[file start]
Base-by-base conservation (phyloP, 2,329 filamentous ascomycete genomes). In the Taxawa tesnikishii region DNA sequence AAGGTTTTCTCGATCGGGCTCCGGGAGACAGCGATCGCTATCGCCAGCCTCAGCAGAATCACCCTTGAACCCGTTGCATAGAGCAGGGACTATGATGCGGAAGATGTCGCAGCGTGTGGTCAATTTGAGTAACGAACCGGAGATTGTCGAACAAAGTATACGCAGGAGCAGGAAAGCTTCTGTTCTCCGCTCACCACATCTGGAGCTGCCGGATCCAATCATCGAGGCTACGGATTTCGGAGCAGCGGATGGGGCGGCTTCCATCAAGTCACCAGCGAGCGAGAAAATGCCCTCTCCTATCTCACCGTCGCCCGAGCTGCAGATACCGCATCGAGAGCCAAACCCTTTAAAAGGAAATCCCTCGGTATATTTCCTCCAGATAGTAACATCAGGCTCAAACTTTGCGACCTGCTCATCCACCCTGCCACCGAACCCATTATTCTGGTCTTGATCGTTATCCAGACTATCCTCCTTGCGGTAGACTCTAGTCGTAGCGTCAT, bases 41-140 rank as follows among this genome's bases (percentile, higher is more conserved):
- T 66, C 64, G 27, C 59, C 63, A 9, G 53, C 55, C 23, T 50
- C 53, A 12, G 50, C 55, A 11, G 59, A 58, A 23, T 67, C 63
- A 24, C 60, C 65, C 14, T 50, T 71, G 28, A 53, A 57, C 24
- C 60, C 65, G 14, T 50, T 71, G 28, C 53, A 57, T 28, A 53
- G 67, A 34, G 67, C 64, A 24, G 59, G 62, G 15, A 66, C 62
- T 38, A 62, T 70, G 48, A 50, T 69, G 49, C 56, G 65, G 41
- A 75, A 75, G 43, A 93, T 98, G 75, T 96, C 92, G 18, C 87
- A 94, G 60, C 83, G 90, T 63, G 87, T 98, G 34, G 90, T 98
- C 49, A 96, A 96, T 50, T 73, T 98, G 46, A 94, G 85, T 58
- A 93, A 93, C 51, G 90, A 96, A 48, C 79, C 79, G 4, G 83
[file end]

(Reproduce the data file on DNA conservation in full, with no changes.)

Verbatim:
Base-by-base conservation (phyloP, 2,329 filamentous ascomycete genomes). In the Taxawa tesnikishii region DNA sequence AAGGTTTTCTCGATCGGGCTCCGGGAGACAGCGATCGCTATCGCCAGCCTCAGCAGAATCACCCTTGAACCCGTTGCATAGAGCAGGGACTATGATGCGGAAGATGTCGCAGCGTGTGGTCAATTTGAGTAACGAACCGGAGATTGTCGAACAAAGTATACGCAGGAGCAGGAAAGCTTCTGTTCTCCGCTCACCACATCTGGAGCTGCCGGATCCAATCATCGAGGCTACGGATTTCGGAGCAGCGGATGGGGCGGCTTCCATCAAGTCACCAGCGAGCGAGAAAATGCCCTCTCCTATCTCACCGTCGCCCGAGCTGCAGATACCGCATCGAGAGCCAAACCCTTTAAAAGGAAATCCCTCGGTATATTTCCTCCAGATAGTAACATCAGGCTCAAACTTTGCGACCTGCTCATCCACCCTGCCACCGAACCCATTATTCTGGTCTTGATCGTTATCCAGACTATCCTCCTTGCGGTAGACTCTAGTCGTAGCGTCAT, bases 41-140 rank as follows among this genome's bases (percentile, higher is more conserved):
- T 66, C 64, G 27, C 59, C 63, A 9, G 53, C 55, C 23, T 50
- C 53, A 12, G 50, C 55, A 11, G 59, A 58, A 23, T 67, C 63
- A 24, C 60, C 65, C 14, T 50, T 71, G 28, A 53, A 57, C 24
- C 60, C 65, G 14, T 50, T 71, G 28, C 53, A 57, T 28, A 53
- G 67, A 34, G 67, C 64, A 24, G 59, G 62, G 15, A 66, C 62
- T 38, A 62, T 70, G 48, A 50, T 69, G 49, C 56, G 65, G 41
- A 75, A 75, G 43, A 93, T 98, G 75, T 96, C 92, G 18, C 87
- A 94, G 60, C 83, G 90, T 63, G 87, T 98, G 34, G 90, T 98
- C 49, A 96, A 96, T 50, T 73, T 98, G 46, A 94, G 85, T 58
- A 93, A 93, C 51, G 90, A 96, A 48, C 79, C 79, G 4, G 83